Back in July 2011, Ford Motor Company (News - Alert) posted a note on Facebook about its efforts to make the 2012 electric Focus, ahem, “resonate” with consumers. The automaker was responding to newly proposed federal regulations, which would require “all unobtrusively quiet vehicles”—including EVs and hybrids (HEVs)—to hum, whir, or thrum so that they could not be missed on approach at speeds of 18 miles per hour or less. The goal: To give a gentle heads-up to unwary pedestrians and the visually impaired, but not to cause a ruckus.
Electric and hybrid vehicles do not rely on traditional gas or diesel-powered engines at low speeds—making them much quieter than cars that use internal combustion engines and their approach difficult to detect. The proposed standard, Federal Motor Vehicle Safety Standard No. 141, would fulfill Congress' mandate in the Pedestrian Safety Enhancement Act of January 2011 that hybrid and electric vehicles meet minimum sound requirements. Under the PSEA, the added sound also must be “recognizable” as that of a “motor vehicle” in operation.
The National Highway Traffic Safety Administration (NHTSA) estimates that, if this proposal were implemented, there would be 2,800 fewer pedestrian and pedal cyclist injuries over the life of each model year of hybrid cars, trucks and vans and low speed vehicles, as compared to vehicles without sound.
"Safety is our highest priority, and this proposal will help keep everyone using our nation's streets and roadways safe, whether they are motorists, bicyclists or pedestrians, and especially the blind and visually impaired," said U.S. Transportation Secretary Ray LaHood, in a statement.
Now, the NHTSA has completed due diligence on the proposal, releasing the report, “Minimal Sound Requirements for Hybrid and Electric Vehicles—Draft Environmental Assessment.”
The report examines options, with Alternative 2 designated as the agency’s preference for the “Proposed Rule.” Alternative 2 comprises acoustic elements designed to enhance vehicle detection, as well as low frequency requirements to enhance recognition of the sound as that of a motor vehicle. It establishes minimum sound requirements for EVs and HEVs at idle through 30 kilometers per hour (about 19 miles per hour), as well as in reverse.
Alternative 3, which also would be acceptable—but not preferred—contains acoustic elements for enhanced vehicle detection, but with several differences: No minimum sound is required at idle or above 20 km/h; no broadband low frequency sound is required; fewer one-third octave bands are specified; and the overall resulting minimum sound level is lower.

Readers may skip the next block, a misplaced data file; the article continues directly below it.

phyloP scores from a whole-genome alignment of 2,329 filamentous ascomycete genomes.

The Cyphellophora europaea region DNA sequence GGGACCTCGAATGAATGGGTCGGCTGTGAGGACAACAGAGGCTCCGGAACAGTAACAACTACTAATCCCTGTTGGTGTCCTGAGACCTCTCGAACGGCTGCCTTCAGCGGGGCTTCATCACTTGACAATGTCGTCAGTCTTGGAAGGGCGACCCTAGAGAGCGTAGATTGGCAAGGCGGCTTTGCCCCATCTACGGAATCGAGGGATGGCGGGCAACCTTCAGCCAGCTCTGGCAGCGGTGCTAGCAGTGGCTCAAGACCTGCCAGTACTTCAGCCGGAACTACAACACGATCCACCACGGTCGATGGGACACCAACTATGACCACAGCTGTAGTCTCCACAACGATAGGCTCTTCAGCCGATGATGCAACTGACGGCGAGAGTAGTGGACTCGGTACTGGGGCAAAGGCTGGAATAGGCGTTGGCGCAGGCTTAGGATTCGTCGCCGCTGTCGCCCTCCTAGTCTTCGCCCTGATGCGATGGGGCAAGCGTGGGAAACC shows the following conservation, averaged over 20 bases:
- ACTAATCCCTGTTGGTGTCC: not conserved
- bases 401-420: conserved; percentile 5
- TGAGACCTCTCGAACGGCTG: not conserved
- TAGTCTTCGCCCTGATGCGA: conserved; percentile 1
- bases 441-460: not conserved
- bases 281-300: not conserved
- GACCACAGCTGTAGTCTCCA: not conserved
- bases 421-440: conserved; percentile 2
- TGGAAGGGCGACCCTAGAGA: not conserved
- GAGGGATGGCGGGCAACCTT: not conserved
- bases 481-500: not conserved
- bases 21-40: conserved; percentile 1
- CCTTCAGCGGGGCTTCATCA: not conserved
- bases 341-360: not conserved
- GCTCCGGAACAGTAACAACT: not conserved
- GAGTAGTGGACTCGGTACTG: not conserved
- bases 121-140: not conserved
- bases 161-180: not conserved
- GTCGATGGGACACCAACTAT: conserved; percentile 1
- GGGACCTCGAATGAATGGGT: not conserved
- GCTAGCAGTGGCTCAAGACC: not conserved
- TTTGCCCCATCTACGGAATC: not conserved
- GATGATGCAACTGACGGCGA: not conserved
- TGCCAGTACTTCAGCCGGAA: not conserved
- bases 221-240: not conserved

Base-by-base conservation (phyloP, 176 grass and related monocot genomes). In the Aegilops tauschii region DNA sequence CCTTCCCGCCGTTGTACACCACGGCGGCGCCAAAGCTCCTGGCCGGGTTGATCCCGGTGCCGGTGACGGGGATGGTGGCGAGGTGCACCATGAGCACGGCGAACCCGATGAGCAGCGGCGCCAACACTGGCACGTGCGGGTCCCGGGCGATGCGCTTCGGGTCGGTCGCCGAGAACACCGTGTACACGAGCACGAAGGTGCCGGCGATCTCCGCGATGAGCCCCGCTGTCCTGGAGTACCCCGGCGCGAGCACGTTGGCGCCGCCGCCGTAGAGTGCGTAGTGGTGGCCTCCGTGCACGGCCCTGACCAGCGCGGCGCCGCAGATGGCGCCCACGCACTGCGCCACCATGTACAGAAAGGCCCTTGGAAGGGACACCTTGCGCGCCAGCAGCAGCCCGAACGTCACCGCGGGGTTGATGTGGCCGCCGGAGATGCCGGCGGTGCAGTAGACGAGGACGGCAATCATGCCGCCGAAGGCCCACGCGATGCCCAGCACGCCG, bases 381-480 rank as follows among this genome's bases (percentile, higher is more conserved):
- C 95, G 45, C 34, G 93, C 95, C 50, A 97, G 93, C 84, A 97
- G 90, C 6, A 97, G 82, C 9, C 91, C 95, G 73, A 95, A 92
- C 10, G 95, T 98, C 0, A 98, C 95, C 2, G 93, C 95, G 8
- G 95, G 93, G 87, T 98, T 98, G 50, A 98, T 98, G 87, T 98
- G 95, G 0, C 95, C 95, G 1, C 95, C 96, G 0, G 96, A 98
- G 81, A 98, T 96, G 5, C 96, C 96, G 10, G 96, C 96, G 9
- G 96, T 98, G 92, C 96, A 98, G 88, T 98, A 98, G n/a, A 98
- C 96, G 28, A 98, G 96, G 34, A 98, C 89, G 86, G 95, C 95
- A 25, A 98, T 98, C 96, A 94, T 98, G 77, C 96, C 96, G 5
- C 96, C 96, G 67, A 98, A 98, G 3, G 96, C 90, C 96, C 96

The NHTSA also qualitatively analyzed the potential environmental impacts of the action alternatives on wildlife. There are no established noise thresholds for wildlife because species vary widely in ability to tolerate noise and can exhibit very different responses to changes in noise levels. Wildlife is present in both non-urban and urban areas, and, therefore, has likely already adapted to current sound levels, allowing wildlife to continue to inhabit these areas in the presence of noise associated with these environments. Under either action alternative, sound levels would be very similar to the No Action Alternative, and overall vehicle sounds would be slightly lower than those of existing internal combustion engine vehicles; therefore, neither action alternative is likely to adversely impact wildlife
"Our proposal would allow manufacturers the flexibility to design different sounds for different makes and models while still providing an opportunity for pedestrians, bicyclists and the visually impaired to detect and recognize a vehicle and make a decision about whether it is safe to cross the street," said NHTSA Administrator David Strickland.
The sounds would need to be detectable under a wide range of street noises and other ambient background sounds when the vehicle is traveling under 18 miles per hour. At 18 miles per hour and above, vehicles make sufficient noise to allow pedestrians and bicyclists to detect them without added sound. Each automaker would have a significant range of choices about the sounds it chooses for its vehicles, but the characteristics of those sounds would need to meet certain minimum requirements. In addition, each vehicle of the same make and model would need to emit the same sound or set of sounds.
NHTSA sent the proposal to the Federal Register on January 7. Upon publication, the public will have 60 days to submit comments on this NHTSA action.
Edited by Amanda Ciccatelli